I want them to enjoy themselves, laugh out loud once or twice, and find out elements of Edmonton and the university world. There is usually some social or philosophical argument woven into the plot, as well.


7. Where do you see yourself as a writer in 10 years?


With any luck, I will be able to retire and devote more time to my writing…or vegetable marrows. There are a couple of non-mystery works I have in mind, as well.

8. What is one thing your readers would be most surprised to know about you?


Oh gosh, my life is an open book, it seems. Maybe they might be surprised to know I work for the government now. In the same way that Murakami once said he felt he could write more clearly about Japan when he was living in the USA, perhaps I can write about academe from outside the ivory tower.

9. What do you like to read for pleasure?


I read mystery novels voraciously – Canadian, English and Scottish especially. I also read Canadian fiction, Commonwealth fiction, and I support local and Alberta writers.


10. Give us a summary of your latest book in a Tweet.


The Roar of the Crowd
@RandyCraigBooks explores murder amidst Edmonton’s theatrical crowd, experts at prevarication. Can Randy keep the murderer from striking again?



Janice MacDonald is the creator of the Randy Craig Mysteries. She is a dyed-in-the-wool Edmontonian, and makes no apologies for setting her novels in a recognizable Edmonton and celebrating the things that make this northern metropolis so vibrant and unique. Miranda "Randy" Craig finds work in various aspects of academe and walks the not-quite-so-mean streets of Alberta’s capital, finding herself enmeshed in puzzling murders and drinking lots of coffee. Janice herself lives with a lovely husband who is not in law enforcement, works for the government, and drinks copious pots of tea.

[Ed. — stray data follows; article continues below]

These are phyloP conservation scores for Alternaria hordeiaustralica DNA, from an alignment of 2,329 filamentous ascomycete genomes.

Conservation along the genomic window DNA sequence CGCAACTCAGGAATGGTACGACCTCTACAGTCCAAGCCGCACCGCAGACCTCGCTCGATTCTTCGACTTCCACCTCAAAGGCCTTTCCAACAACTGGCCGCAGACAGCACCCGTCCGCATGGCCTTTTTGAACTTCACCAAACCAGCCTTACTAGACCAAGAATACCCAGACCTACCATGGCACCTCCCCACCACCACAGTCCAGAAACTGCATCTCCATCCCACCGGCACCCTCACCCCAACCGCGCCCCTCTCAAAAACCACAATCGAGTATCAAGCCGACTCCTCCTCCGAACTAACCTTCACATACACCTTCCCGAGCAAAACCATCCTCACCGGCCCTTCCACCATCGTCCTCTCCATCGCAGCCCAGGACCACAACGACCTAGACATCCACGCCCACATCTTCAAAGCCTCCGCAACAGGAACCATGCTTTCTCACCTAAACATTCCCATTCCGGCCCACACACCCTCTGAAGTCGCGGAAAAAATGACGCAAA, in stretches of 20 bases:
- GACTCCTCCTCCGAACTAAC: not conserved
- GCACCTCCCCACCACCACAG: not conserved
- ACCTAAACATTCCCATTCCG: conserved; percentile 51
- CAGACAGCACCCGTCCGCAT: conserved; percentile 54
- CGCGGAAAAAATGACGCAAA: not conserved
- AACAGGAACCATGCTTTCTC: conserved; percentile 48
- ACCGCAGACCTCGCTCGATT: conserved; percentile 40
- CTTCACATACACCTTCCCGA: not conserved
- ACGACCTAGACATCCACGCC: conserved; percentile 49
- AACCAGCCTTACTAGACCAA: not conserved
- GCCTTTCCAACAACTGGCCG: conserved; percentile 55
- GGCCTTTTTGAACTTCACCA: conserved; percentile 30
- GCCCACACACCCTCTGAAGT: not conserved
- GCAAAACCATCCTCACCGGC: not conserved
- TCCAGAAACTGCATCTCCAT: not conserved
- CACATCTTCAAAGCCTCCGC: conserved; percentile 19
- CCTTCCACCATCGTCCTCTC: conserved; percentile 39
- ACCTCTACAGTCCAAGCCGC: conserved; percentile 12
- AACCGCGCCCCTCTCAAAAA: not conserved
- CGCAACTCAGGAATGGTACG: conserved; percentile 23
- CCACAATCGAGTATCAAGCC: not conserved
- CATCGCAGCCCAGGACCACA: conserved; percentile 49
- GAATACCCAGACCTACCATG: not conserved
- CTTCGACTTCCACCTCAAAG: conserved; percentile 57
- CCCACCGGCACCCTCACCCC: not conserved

Friday, February 20, 2015

SCHMOOZING WITH RICK MOFINA

1. Who has influenced you the most in your writing career?

Sister Mary from St. Michael’s Academy who taught me grammar in the 7th Grade with the intensity of a drill sergeant. We feared her. She numbered our seats, called us by our last names and smacked our desktops with a yardstick to ensure we paid attention to the examples she’d written on the board; demanding we identify subject and predicate. I remember how she once stared at me and said: “Mofina, one day you’ll thank me.”

2.What are you working on now?

Going through edits of my next book, EVERY SECOND, which is due for release later in 2015.


3. In what ways is your main protagonist like you? If at all?

I’m a former reporter and most of my main protagonists are reporters. I draw on my experience to get into their heads.

4. Are you character driven or plot driven?

Both. You need a sympathetic character and you need them to face challenges that will re-define them.

5. Are you a pantser or a plotter?

Plotter.

6. What do you hope readers will most take away from your writing?

That feeling you get when you just step off a mid-way thrill ride.

7. Where do you see yourself as a writer in 10 years?

I really don’t know.

8. What is one thing your readers would be most surprised to know about you?

I’d prefer not to say. I don’t want to spoil the surprise.

9. What do you like to read for pleasure?

The notes of F. Scott Fitzgerald, especially his essays in The Crack-Up.

10. Give us a summary of your latest book in a Tweet

Screams in the Night
, a gut-wrenching call and a reporter's life-long search for her missing sister.




Rick Mofina is a former journalist who has worked in newsroom across Canada. He's also reported from the Caribbean, Africa and Kuwait's border with Iraq. His books have been published in nearly 30 countries. The Crime Writers of Canada, The International Thriller Writers and The Private Eye Writers of America have listed his titles among the best in crime fiction. As two-time winner of Canada's Arthur Ellis Award, a three-time Thriller Award nominee and a two-time Shamus Award nominee, the Library Journal calls him, “One of the best thriller writers in the business."

Friday, February 13, 2015

CRIMINAL TENDENCIES